In the MAP method, it is crucial how an energy function representing the above energy is to be determined. Representative of such energy function is the Huber function which is proportionate to the square of the smoothness and to the smoothness when the energy is small, that is when the picture in its entirety is smooth, and when the energy is large, that is when the picture in its entirety is not smooth, respectively. The reason of using this form of the function is that, since sharp edges are inherently contained in a picture, the picture is to be prevented from being excessively smooth to protect the edge, that is that the state of high smoothness (non-smoothness) is to be the state of excessively high energy state to prevent the energy from being lowered to prevent the energy from being lowered by repetitive operation to lead to excessive smoothness.

However, with the Huber function, it is necessary to set a parameter of setting a switching point between the power of two and the power of one. An optimum value of this parameter differs from picture to picture and hence it is not advisable to set this value unequivocally.

The known MAP method is applied to enlargement by a factor equal to an integer number. Therefore, if enlargement by a factor corresponding to an optional number is desired, the MAP method can be combined with other methods. The other methods are known, and hence are not explained here and enlargement by a factor equal to an integer number only is explained.

First, enlargement of an input picture by a factor equal to q in the vertical and horizontal directions is considered. If a low resolution input picture of MN pixels is Y, a high resolution output picture is X, a decimated matrix with a vertical to horizontal ratio equal to 1/q is T and the white Gaussian noise is n, the relationship of the equation 1:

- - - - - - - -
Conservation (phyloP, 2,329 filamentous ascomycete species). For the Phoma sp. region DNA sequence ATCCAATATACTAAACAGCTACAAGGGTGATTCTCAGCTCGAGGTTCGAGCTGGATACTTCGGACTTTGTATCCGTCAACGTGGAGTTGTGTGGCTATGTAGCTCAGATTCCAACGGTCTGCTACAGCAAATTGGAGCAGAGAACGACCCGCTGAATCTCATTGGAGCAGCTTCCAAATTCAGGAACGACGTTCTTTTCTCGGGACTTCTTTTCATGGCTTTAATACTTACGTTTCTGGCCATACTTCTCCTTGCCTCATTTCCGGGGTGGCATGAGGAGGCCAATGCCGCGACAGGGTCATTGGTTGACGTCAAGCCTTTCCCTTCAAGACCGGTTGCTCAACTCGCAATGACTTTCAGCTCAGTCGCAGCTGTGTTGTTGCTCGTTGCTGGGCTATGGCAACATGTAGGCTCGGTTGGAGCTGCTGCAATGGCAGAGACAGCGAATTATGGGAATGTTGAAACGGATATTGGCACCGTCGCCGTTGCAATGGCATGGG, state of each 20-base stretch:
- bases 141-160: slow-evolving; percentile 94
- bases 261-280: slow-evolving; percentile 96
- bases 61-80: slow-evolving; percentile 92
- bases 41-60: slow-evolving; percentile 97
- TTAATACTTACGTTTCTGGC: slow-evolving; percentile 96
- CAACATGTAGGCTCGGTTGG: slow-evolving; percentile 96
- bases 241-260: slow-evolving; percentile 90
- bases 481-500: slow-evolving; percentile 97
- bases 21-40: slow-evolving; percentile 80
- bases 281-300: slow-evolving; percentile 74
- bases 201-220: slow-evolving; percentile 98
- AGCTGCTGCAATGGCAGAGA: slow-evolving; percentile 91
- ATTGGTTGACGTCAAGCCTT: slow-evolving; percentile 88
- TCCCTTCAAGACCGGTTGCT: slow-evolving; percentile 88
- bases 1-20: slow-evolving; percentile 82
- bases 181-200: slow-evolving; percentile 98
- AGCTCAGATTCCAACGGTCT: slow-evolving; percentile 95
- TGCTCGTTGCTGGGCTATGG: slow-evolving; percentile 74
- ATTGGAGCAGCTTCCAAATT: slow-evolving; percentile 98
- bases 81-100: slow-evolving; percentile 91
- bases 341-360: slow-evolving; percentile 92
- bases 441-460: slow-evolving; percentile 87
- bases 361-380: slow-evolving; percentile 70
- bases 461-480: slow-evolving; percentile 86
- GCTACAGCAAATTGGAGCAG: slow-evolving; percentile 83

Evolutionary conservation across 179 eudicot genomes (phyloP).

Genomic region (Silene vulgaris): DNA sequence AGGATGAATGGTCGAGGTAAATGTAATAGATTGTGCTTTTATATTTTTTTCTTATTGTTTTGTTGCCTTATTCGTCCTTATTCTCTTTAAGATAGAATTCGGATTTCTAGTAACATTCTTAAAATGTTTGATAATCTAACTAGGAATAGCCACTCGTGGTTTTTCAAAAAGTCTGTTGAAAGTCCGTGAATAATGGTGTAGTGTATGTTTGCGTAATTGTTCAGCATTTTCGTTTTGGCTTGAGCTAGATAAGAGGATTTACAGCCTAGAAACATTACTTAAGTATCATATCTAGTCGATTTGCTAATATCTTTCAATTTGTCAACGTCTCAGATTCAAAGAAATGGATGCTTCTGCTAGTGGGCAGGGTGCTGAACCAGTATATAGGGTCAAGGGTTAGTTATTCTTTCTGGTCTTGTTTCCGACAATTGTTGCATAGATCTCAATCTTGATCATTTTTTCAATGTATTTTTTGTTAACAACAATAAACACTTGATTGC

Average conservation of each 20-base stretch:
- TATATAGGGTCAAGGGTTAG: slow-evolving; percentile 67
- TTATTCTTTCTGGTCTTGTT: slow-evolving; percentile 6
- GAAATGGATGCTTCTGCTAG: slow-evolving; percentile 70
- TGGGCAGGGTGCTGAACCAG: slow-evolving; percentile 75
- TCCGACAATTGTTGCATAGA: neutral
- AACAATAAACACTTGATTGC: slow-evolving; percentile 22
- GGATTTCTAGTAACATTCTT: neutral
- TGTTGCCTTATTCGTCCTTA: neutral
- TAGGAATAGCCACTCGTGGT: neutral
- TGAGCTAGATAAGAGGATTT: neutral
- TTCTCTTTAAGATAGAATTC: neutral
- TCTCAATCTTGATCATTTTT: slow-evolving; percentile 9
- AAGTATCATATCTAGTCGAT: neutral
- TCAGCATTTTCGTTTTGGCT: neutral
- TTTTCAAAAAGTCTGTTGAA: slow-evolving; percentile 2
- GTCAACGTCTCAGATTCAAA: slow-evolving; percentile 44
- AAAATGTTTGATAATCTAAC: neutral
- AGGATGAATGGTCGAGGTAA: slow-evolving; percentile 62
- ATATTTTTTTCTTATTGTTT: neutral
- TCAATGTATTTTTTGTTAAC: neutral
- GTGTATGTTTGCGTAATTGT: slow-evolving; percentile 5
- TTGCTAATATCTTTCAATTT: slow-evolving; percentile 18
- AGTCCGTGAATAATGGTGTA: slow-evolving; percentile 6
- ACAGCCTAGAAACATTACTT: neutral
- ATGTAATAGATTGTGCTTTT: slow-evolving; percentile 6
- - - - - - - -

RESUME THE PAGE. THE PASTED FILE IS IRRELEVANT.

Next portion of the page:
Y=TX+n  (1)
holds, where T may be represented by the following equation (2): T = 1 q 2 ( 1 1 0 0 0 0 0 1 1 0 0 0 0 1 1 ) . ( 2 )

Although it is desirable to find a high resolution output X from the equation (2), X exists infinitely, such that X cannot be found algebraically. Therefore, the following suppositions are made:

  • Supposition 1: A picture is assumed to be a Markov random field. That is, pixel values are present only in the vicinity without dependency upon an entire picture. This may be said to be a reasonable supposition in a natural picture.
  • Supposition 2: The probability of a picture is given by the Gibbs density fuction shown by the following equation (3): Pr ( X ) = 1 C 1 λ - v V S V ( X ) ( 3 )
    where C is a constant for normalization and Sv(X) is a function in a local point v in a picture for representing a value of smoothness (degree of non-smoothness). V denotes the entire picture and λ is a temperature parameter in the Gibbs function. This parameter is a constant and has no particular meaning.

The supposition 2 postulates that the smaller the smoothness, the higher is the probability, that is that a natural picture is approximately smooth. Therefore, this supposition may also be said to be reasonable.

On the other hand, if the noise added in producing an input picture is thought to be a Gaussian noise, the probability of the noise n may be represented by the following equation (4): Pr ( n ) | n = Y - TX = 1 ( 2 π σ 2 ) NM 2 - Y - TX 2 2 σ 2 ( 4 )
where σ is the standard deviation.

From the above model, an input is assumed to be a lowresolution picture Y, and deal high resolution picture X^ satisfying this supposition is found. From the above supposition, X^ maximizes Pr(X|Y). In general, Pr(X|Y) is represented by the equation (5):
Pr(X|Y)=Pr(Y|X)Pr(X)/Pr(Y)  (5)

    • where Y is the input picture and hence is known and Pr(Y)=1, while Pr(Y|X)=Pr(n). Therefore, Pr(Y|X) is represented by the following equation (6):
      Pr(X|Y)=Pr(X)Pr(n)  (6).